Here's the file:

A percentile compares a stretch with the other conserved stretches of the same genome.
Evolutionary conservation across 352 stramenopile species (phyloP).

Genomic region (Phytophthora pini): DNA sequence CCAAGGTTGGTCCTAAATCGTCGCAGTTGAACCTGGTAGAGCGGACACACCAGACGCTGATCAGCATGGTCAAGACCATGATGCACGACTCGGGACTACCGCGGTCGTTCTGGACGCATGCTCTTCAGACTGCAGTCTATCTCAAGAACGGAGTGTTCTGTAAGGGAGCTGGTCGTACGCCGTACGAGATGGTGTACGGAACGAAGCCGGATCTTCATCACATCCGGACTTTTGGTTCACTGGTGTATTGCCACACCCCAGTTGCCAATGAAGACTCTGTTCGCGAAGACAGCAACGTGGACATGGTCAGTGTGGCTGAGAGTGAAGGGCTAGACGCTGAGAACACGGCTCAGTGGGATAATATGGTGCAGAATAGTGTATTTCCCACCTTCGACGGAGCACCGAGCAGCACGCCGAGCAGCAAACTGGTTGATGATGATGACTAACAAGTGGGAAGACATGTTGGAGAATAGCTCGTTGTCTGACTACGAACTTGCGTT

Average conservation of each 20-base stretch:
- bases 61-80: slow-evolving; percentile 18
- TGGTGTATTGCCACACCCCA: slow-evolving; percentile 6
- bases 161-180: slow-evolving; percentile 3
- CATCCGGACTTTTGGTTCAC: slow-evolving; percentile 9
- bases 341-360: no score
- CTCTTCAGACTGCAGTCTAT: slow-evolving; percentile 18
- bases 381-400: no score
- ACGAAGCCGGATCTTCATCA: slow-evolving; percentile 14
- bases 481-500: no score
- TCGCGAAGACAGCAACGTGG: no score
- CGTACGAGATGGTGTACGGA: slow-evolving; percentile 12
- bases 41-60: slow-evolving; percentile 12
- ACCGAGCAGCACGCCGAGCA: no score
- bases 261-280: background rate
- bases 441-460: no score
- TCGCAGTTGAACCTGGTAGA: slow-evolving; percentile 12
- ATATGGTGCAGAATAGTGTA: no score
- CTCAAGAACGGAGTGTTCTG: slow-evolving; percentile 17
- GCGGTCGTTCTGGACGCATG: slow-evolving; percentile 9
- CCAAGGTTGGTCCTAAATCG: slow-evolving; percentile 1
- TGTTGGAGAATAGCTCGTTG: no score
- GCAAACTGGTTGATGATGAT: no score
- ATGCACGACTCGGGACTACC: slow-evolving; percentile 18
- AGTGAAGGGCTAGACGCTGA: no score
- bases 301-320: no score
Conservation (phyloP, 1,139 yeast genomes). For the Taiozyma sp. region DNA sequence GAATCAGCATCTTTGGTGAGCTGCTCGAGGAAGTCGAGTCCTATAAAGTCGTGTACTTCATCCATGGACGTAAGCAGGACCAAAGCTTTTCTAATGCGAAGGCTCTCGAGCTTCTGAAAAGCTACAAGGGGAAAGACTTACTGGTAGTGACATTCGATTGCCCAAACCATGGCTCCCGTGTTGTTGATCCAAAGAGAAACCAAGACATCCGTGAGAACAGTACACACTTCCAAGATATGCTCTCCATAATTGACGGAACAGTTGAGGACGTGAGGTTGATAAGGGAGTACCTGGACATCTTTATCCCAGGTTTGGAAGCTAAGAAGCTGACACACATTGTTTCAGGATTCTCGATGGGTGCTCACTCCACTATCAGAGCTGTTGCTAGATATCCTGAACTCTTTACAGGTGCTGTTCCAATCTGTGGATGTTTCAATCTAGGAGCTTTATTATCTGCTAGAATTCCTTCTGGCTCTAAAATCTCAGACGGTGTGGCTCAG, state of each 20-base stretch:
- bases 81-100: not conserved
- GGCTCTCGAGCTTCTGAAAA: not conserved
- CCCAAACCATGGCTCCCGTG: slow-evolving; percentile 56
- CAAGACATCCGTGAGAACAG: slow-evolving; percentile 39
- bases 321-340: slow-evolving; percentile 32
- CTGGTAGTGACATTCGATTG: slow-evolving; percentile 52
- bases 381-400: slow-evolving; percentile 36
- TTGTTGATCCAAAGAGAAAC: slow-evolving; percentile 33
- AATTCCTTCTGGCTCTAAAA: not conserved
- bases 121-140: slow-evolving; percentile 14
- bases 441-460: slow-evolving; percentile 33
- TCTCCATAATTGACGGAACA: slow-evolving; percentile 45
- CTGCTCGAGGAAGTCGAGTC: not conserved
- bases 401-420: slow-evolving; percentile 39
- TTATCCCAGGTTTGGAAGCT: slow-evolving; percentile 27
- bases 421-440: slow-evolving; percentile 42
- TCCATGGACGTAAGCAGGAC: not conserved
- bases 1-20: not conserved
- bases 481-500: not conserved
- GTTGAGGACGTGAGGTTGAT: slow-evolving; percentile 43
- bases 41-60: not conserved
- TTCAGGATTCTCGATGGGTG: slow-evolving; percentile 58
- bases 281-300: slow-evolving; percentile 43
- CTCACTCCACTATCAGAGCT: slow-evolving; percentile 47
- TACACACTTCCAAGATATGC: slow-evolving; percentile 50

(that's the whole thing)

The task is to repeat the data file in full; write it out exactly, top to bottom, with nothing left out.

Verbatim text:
A percentile compares a stretch with the other conserved stretches of the same genome.
Evolutionary conservation across 352 stramenopile species (phyloP).

Genomic region (Phytophthora pini): DNA sequence CCAAGGTTGGTCCTAAATCGTCGCAGTTGAACCTGGTAGAGCGGACACACCAGACGCTGATCAGCATGGTCAAGACCATGATGCACGACTCGGGACTACCGCGGTCGTTCTGGACGCATGCTCTTCAGACTGCAGTCTATCTCAAGAACGGAGTGTTCTGTAAGGGAGCTGGTCGTACGCCGTACGAGATGGTGTACGGAACGAAGCCGGATCTTCATCACATCCGGACTTTTGGTTCACTGGTGTATTGCCACACCCCAGTTGCCAATGAAGACTCTGTTCGCGAAGACAGCAACGTGGACATGGTCAGTGTGGCTGAGAGTGAAGGGCTAGACGCTGAGAACACGGCTCAGTGGGATAATATGGTGCAGAATAGTGTATTTCCCACCTTCGACGGAGCACCGAGCAGCACGCCGAGCAGCAAACTGGTTGATGATGATGACTAACAAGTGGGAAGACATGTTGGAGAATAGCTCGTTGTCTGACTACGAACTTGCGTT

Average conservation of each 20-base stretch:
- bases 61-80: slow-evolving; percentile 18
- TGGTGTATTGCCACACCCCA: slow-evolving; percentile 6
- bases 161-180: slow-evolving; percentile 3
- CATCCGGACTTTTGGTTCAC: slow-evolving; percentile 9
- bases 341-360: no score
- CTCTTCAGACTGCAGTCTAT: slow-evolving; percentile 18
- bases 381-400: no score
- ACGAAGCCGGATCTTCATCA: slow-evolving; percentile 14
- bases 481-500: no score
- TCGCGAAGACAGCAACGTGG: no score
- CGTACGAGATGGTGTACGGA: slow-evolving; percentile 12
- bases 41-60: slow-evolving; percentile 12
- ACCGAGCAGCACGCCGAGCA: no score
- bases 261-280: background rate
- bases 441-460: no score
- TCGCAGTTGAACCTGGTAGA: slow-evolving; percentile 12
- ATATGGTGCAGAATAGTGTA: no score
- CTCAAGAACGGAGTGTTCTG: slow-evolving; percentile 17
- GCGGTCGTTCTGGACGCATG: slow-evolving; percentile 9
- CCAAGGTTGGTCCTAAATCG: slow-evolving; percentile 1
- TGTTGGAGAATAGCTCGTTG: no score
- GCAAACTGGTTGATGATGAT: no score
- ATGCACGACTCGGGACTACC: slow-evolving; percentile 18
- AGTGAAGGGCTAGACGCTGA: no score
- bases 301-320: no score
Conservation (phyloP, 1,139 yeast genomes). For the Taiozyma sp. region DNA sequence GAATCAGCATCTTTGGTGAGCTGCTCGAGGAAGTCGAGTCCTATAAAGTCGTGTACTTCATCCATGGACGTAAGCAGGACCAAAGCTTTTCTAATGCGAAGGCTCTCGAGCTTCTGAAAAGCTACAAGGGGAAAGACTTACTGGTAGTGACATTCGATTGCCCAAACCATGGCTCCCGTGTTGTTGATCCAAAGAGAAACCAAGACATCCGTGAGAACAGTACACACTTCCAAGATATGCTCTCCATAATTGACGGAACAGTTGAGGACGTGAGGTTGATAAGGGAGTACCTGGACATCTTTATCCCAGGTTTGGAAGCTAAGAAGCTGACACACATTGTTTCAGGATTCTCGATGGGTGCTCACTCCACTATCAGAGCTGTTGCTAGATATCCTGAACTCTTTACAGGTGCTGTTCCAATCTGTGGATGTTTCAATCTAGGAGCTTTATTATCTGCTAGAATTCCTTCTGGCTCTAAAATCTCAGACGGTGTGGCTCAG, state of each 20-base stretch:
- bases 81-100: not conserved
- GGCTCTCGAGCTTCTGAAAA: not conserved
- CCCAAACCATGGCTCCCGTG: slow-evolving; percentile 56
- CAAGACATCCGTGAGAACAG: slow-evolving; percentile 39
- bases 321-340: slow-evolving; percentile 32
- CTGGTAGTGACATTCGATTG: slow-evolving; percentile 52
- bases 381-400: slow-evolving; percentile 36
- TTGTTGATCCAAAGAGAAAC: slow-evolving; percentile 33
- AATTCCTTCTGGCTCTAAAA: not conserved
- bases 121-140: slow-evolving; percentile 14
- bases 441-460: slow-evolving; percentile 33
- TCTCCATAATTGACGGAACA: slow-evolving; percentile 45
- CTGCTCGAGGAAGTCGAGTC: not conserved
- bases 401-420: slow-evolving; percentile 39
- TTATCCCAGGTTTGGAAGCT: slow-evolving; percentile 27
- bases 421-440: slow-evolving; percentile 42
- TCCATGGACGTAAGCAGGAC: not conserved
- bases 1-20: not conserved
- bases 481-500: not conserved
- GTTGAGGACGTGAGGTTGAT: slow-evolving; percentile 43
- bases 41-60: not conserved
- TTCAGGATTCTCGATGGGTG: slow-evolving; percentile 58
- bases 281-300: slow-evolving; percentile 43
- CTCACTCCACTATCAGAGCT: slow-evolving; percentile 47
- TACACACTTCCAAGATATGC: slow-evolving; percentile 50